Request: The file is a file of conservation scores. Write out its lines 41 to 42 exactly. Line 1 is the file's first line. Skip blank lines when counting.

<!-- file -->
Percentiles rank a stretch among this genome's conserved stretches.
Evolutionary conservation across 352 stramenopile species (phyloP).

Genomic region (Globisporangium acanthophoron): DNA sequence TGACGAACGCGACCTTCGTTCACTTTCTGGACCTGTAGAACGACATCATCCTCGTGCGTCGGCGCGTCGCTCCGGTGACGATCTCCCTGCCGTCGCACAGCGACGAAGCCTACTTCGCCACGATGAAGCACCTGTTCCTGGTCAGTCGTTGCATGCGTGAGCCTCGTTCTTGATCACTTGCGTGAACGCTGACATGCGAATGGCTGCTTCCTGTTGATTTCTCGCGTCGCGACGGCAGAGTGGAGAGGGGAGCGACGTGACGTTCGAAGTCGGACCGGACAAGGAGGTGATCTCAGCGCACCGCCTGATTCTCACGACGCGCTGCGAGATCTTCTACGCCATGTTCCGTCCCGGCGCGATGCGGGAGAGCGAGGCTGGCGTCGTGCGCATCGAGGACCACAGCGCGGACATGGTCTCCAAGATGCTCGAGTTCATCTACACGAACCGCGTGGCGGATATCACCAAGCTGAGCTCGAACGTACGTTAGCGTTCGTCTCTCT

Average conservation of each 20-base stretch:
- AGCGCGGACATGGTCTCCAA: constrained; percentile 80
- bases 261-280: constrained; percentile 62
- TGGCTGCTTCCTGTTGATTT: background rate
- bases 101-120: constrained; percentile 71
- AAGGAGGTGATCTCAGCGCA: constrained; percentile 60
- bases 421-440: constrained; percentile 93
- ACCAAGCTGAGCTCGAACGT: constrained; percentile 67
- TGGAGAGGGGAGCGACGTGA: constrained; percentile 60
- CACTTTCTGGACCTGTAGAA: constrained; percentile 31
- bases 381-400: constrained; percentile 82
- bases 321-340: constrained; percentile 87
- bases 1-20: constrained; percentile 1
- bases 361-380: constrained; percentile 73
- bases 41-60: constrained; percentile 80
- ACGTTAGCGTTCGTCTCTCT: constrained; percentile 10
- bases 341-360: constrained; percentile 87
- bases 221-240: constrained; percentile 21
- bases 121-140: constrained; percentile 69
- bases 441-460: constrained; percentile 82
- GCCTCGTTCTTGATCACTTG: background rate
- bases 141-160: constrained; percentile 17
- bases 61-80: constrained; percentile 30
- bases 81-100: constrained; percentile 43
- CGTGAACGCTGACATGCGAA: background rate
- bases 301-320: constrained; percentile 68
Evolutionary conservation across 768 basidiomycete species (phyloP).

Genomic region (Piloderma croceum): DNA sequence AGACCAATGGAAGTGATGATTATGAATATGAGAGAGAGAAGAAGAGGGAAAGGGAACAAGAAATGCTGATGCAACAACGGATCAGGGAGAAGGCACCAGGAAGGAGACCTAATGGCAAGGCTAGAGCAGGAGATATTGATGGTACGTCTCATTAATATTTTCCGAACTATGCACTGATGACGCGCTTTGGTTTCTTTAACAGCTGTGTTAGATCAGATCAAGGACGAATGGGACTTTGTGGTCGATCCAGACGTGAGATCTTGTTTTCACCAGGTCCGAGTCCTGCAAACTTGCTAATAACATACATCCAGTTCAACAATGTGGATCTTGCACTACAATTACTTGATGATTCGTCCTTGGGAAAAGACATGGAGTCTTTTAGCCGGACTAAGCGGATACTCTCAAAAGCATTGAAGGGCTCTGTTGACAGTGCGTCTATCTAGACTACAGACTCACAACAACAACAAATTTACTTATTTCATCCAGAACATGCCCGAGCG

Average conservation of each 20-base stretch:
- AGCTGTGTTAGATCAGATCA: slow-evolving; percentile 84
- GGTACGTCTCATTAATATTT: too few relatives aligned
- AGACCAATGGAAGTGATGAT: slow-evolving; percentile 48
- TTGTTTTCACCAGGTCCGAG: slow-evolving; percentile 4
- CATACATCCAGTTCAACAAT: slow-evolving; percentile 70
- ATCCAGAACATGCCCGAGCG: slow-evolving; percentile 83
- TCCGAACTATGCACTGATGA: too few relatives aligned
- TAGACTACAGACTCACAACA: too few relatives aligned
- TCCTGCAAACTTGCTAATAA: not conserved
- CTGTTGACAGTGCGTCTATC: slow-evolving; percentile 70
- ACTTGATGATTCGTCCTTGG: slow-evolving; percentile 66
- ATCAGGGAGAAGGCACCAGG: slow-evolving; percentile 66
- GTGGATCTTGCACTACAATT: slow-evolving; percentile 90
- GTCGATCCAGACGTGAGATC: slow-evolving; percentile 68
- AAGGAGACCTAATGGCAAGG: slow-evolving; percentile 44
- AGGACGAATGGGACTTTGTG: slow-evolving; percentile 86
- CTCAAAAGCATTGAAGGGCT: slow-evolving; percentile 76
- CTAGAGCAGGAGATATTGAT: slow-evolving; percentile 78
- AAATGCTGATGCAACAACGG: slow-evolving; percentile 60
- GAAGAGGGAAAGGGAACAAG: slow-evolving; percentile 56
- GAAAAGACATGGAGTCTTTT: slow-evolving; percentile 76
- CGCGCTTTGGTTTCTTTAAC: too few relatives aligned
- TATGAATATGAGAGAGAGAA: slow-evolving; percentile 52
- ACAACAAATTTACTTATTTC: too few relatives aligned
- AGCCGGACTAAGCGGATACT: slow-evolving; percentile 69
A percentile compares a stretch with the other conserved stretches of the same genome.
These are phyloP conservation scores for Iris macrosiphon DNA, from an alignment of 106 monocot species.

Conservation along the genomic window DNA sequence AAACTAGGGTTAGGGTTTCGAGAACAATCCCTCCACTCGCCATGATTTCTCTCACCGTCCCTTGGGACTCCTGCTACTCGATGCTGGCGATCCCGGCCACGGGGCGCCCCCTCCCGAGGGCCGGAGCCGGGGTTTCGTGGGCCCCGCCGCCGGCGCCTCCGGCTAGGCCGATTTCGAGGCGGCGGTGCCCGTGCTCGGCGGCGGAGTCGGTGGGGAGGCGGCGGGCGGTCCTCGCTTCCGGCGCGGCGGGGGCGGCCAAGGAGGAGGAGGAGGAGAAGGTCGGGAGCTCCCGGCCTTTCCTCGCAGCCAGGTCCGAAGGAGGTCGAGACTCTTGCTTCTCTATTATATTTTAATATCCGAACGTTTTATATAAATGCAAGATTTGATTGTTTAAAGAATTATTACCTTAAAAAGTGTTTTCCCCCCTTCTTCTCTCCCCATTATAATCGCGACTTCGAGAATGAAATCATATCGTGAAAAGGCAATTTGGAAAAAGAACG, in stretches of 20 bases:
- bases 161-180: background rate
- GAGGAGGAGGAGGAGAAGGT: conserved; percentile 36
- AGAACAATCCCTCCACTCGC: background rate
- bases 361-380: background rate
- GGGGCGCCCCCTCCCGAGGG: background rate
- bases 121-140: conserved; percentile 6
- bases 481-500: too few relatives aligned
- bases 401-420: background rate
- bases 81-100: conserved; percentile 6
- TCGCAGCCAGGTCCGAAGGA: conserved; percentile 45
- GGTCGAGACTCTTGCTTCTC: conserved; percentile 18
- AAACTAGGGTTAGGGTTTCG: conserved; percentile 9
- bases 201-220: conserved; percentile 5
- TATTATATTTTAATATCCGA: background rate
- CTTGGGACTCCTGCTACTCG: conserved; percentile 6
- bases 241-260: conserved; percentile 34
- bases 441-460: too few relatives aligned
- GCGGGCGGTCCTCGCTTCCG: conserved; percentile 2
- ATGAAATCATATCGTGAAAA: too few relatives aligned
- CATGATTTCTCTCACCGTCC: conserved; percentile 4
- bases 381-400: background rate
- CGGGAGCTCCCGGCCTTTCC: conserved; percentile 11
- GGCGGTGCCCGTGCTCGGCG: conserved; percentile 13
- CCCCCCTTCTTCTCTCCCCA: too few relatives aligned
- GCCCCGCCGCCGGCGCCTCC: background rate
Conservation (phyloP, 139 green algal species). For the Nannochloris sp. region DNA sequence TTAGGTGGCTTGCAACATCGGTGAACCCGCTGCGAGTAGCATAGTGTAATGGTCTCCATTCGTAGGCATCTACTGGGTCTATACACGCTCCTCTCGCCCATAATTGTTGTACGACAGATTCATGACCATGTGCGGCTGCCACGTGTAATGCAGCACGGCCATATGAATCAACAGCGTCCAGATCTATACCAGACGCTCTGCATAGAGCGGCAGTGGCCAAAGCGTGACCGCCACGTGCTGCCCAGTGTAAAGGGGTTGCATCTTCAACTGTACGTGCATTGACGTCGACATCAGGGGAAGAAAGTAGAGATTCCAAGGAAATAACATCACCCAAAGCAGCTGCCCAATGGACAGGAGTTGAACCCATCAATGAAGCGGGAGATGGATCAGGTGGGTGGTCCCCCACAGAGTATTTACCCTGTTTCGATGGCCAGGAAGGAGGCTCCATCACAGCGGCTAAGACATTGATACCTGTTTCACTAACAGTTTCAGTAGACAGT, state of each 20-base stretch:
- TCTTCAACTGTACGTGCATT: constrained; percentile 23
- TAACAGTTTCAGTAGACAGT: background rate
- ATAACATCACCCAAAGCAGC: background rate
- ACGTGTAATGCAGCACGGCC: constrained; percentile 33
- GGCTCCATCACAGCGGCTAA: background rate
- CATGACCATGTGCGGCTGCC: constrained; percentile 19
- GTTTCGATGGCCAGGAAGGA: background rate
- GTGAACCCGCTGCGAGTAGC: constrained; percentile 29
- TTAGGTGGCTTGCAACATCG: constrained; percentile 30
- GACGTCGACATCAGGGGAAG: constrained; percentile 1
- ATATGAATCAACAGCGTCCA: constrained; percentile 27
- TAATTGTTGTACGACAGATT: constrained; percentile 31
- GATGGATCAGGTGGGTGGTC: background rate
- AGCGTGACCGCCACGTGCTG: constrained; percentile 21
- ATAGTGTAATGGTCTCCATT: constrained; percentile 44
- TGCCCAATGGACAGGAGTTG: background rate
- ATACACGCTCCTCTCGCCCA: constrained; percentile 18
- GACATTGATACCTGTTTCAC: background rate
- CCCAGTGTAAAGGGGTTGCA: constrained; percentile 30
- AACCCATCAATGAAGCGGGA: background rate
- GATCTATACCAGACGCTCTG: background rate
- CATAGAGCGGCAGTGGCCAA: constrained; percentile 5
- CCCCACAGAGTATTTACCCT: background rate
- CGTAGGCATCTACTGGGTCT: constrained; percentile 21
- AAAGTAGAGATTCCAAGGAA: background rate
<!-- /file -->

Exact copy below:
- TCCTGCAAACTTGCTAATAA: not conserved
- CTGTTGACAGTGCGTCTATC: slow-evolving; percentile 70